Eli5: Why is it so hard to get the same results, suchas thrust/speed, with an engine that delivers power to a propeller instead of a wheel?

79 viewsOtherPhysics

So I’ve seen a couple of scenarios where somebody changes the traction from their bike/motorcyle from the wheels to a propeller and they get awful results – such as not being able to match the speed they get normally, or the “force”.

If the engine is the same, and its able to develop certain power, why does it gets so inneficient when using a propeller?

Simple example: we have a bike and by pedalling we can reach very interesting speeds (40km/h perhaps or even more). But I’ve seen videos with guys pedalling moving a propeller instead of the wheel and they are diying to get the same results.

In: Physics

3 Answers

Anonymous 0 Comments

If you push off against the ground you will move away, the Earth and even locally the piece of ground is a lot heavier than you, as long as you are on a tough surface like a road and not on slippery surfaces like sand. Air is 1000x less dense than water. If you push off against air you get a much smaller thrust forward for the same energy. The advantage is that the air slows you down a lot less than rubbing some wheels on the ground, so airplanes can get going a lot faster than cars ever could. The air is also thinner at higher altitudes so less drag.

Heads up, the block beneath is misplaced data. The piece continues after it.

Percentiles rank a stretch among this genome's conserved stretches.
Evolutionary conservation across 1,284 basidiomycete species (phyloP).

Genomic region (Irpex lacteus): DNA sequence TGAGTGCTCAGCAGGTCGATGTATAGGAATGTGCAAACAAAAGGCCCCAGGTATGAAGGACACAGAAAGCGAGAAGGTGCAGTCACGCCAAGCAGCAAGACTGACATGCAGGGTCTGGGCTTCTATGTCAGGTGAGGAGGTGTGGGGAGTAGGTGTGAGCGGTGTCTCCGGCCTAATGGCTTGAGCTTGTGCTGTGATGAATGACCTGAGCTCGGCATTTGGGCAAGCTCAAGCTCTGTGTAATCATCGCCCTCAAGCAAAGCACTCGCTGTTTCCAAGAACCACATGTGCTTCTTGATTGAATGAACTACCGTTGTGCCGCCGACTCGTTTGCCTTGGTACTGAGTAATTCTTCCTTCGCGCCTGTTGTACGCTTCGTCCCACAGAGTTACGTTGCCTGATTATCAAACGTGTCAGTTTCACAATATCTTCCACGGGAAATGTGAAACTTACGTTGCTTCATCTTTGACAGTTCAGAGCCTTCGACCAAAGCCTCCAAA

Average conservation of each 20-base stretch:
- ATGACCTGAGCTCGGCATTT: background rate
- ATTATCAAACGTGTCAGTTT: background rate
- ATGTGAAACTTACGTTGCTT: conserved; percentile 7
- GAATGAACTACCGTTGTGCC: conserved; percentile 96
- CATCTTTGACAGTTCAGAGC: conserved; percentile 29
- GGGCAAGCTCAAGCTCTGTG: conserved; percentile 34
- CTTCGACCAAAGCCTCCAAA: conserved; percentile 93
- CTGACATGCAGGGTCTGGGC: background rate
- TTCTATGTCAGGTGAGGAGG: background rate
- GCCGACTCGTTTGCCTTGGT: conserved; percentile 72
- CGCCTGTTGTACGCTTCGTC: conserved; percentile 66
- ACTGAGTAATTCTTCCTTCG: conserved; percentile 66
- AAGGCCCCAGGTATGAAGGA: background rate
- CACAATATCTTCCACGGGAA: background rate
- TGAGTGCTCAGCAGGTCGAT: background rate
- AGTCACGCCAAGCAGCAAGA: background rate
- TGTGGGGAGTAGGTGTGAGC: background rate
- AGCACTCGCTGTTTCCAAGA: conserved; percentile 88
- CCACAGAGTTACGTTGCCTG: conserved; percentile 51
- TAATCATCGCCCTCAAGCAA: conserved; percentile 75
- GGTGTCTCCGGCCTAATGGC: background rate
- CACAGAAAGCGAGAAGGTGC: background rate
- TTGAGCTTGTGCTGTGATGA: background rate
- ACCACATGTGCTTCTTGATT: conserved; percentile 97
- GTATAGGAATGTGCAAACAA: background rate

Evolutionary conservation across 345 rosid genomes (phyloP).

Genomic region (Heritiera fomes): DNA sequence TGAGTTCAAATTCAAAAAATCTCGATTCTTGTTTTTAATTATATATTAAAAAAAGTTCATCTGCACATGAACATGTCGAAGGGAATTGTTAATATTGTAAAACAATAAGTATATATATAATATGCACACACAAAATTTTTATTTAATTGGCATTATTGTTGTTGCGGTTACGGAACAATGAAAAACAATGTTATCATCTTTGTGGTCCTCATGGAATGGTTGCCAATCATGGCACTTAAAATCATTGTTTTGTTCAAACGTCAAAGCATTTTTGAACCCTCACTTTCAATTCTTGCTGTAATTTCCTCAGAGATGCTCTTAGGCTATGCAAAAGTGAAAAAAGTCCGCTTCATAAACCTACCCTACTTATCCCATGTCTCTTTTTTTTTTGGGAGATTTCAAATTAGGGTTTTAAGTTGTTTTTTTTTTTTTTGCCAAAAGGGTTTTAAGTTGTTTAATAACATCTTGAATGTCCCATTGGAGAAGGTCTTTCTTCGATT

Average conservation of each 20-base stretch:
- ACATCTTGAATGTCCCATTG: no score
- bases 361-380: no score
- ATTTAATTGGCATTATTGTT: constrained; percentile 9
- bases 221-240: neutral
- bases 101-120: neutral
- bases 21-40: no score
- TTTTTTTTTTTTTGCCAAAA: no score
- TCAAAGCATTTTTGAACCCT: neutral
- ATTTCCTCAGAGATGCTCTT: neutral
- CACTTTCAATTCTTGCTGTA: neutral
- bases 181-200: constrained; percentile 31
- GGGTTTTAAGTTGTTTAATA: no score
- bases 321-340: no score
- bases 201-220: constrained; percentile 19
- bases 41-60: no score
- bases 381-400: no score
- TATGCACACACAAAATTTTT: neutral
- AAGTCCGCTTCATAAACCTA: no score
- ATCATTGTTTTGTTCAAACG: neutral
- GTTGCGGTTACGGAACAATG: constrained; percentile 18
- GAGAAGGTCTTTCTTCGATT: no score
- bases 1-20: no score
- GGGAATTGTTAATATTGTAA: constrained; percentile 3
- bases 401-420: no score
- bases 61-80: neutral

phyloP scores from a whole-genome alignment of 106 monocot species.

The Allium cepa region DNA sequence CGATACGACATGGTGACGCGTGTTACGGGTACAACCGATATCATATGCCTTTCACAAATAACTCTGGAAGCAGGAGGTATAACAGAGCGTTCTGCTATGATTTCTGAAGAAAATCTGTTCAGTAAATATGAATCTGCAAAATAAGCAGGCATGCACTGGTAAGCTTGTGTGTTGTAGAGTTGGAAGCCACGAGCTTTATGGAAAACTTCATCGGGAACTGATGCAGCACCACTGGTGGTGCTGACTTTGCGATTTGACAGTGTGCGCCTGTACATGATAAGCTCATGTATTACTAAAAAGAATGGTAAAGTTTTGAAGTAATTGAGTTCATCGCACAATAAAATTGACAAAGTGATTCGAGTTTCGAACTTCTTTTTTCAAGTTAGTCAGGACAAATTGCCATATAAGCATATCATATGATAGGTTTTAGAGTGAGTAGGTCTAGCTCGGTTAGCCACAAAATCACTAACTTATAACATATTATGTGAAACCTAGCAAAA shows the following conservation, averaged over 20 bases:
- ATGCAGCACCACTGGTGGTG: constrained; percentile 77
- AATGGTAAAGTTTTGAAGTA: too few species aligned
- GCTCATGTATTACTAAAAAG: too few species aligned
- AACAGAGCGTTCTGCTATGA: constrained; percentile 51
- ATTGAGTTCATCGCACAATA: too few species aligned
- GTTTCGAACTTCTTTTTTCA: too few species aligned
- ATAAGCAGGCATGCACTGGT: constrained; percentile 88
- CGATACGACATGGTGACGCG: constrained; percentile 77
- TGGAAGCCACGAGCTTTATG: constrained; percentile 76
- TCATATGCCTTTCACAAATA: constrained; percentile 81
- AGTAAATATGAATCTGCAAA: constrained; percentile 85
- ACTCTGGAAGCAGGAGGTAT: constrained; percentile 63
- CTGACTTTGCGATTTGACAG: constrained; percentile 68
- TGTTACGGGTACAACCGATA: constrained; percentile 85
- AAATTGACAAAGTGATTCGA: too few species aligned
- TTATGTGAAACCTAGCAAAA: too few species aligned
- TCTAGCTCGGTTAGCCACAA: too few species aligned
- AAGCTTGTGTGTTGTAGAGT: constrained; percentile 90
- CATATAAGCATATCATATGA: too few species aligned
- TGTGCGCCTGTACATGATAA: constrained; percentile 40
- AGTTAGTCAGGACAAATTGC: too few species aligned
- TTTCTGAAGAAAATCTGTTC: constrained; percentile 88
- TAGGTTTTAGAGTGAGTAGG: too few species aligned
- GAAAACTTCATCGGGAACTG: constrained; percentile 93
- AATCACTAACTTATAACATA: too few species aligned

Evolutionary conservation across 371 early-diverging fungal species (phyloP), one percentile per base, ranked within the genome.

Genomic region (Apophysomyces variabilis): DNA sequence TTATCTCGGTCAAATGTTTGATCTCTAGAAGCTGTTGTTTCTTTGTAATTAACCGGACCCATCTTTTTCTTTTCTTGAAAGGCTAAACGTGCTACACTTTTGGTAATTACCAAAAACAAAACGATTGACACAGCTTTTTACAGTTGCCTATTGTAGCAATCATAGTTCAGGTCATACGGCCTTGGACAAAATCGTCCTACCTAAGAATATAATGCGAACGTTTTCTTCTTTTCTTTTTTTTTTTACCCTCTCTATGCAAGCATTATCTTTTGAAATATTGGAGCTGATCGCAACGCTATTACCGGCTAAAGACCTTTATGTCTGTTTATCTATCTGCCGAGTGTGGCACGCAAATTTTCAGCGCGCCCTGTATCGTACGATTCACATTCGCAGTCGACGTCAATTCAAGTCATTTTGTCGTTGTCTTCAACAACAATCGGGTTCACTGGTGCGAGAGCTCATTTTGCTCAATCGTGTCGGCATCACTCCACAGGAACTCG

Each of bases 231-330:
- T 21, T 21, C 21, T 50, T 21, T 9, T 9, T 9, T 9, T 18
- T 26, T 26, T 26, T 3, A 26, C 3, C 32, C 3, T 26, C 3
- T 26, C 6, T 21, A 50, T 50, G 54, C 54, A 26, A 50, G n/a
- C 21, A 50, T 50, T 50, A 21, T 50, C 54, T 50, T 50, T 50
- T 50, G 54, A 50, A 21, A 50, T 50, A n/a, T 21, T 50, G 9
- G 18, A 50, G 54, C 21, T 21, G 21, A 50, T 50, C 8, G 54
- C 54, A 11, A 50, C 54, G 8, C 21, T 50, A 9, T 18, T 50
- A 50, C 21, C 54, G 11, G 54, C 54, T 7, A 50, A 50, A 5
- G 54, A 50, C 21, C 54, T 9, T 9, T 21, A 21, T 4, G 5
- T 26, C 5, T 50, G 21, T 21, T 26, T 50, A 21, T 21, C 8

Anonymous 0 Comments

The short answer? The air carries away almost all of the engine’s energy.

To move something forward, it needs to push something else backward. A car’s wheels push off of the earth, a propeller or jet engine pushes off of air.

When this happens, the two things move in opposite directions. Now, a car pushing off of the Earth won’t send the Earth flying very fast backwards. The lighter object gets more speed from the exchange and, in turn, more energy. This comes up a lot in physics.

So, if you want to put as much energy as possible into moving your bike, then you want to put as little energy as possible into moving other stuff. The Earth is so tremendously heavy that almost no energy is given to moving it when wheels push on it. The air pushed by a prop is not very heavy at all. It’s very costly to push all of that air backwards quickly.

Anonymous 0 Comments

Because propellers aren’t as efficient as wheels.

The same amount of energy is going in but less of it is getting converted to what you want (thrust) and more of it is getting converted to what you don’t want (heat, noise, thrust in directions you can’t use).

This is pretty much inherent to how propellers work, but it gets worse (much much worse) if the propeller is small or if it’s going really fast. Wheels don’t really have that issue…they basically have the same efficiency within a *very* wide range of sizes and speeds.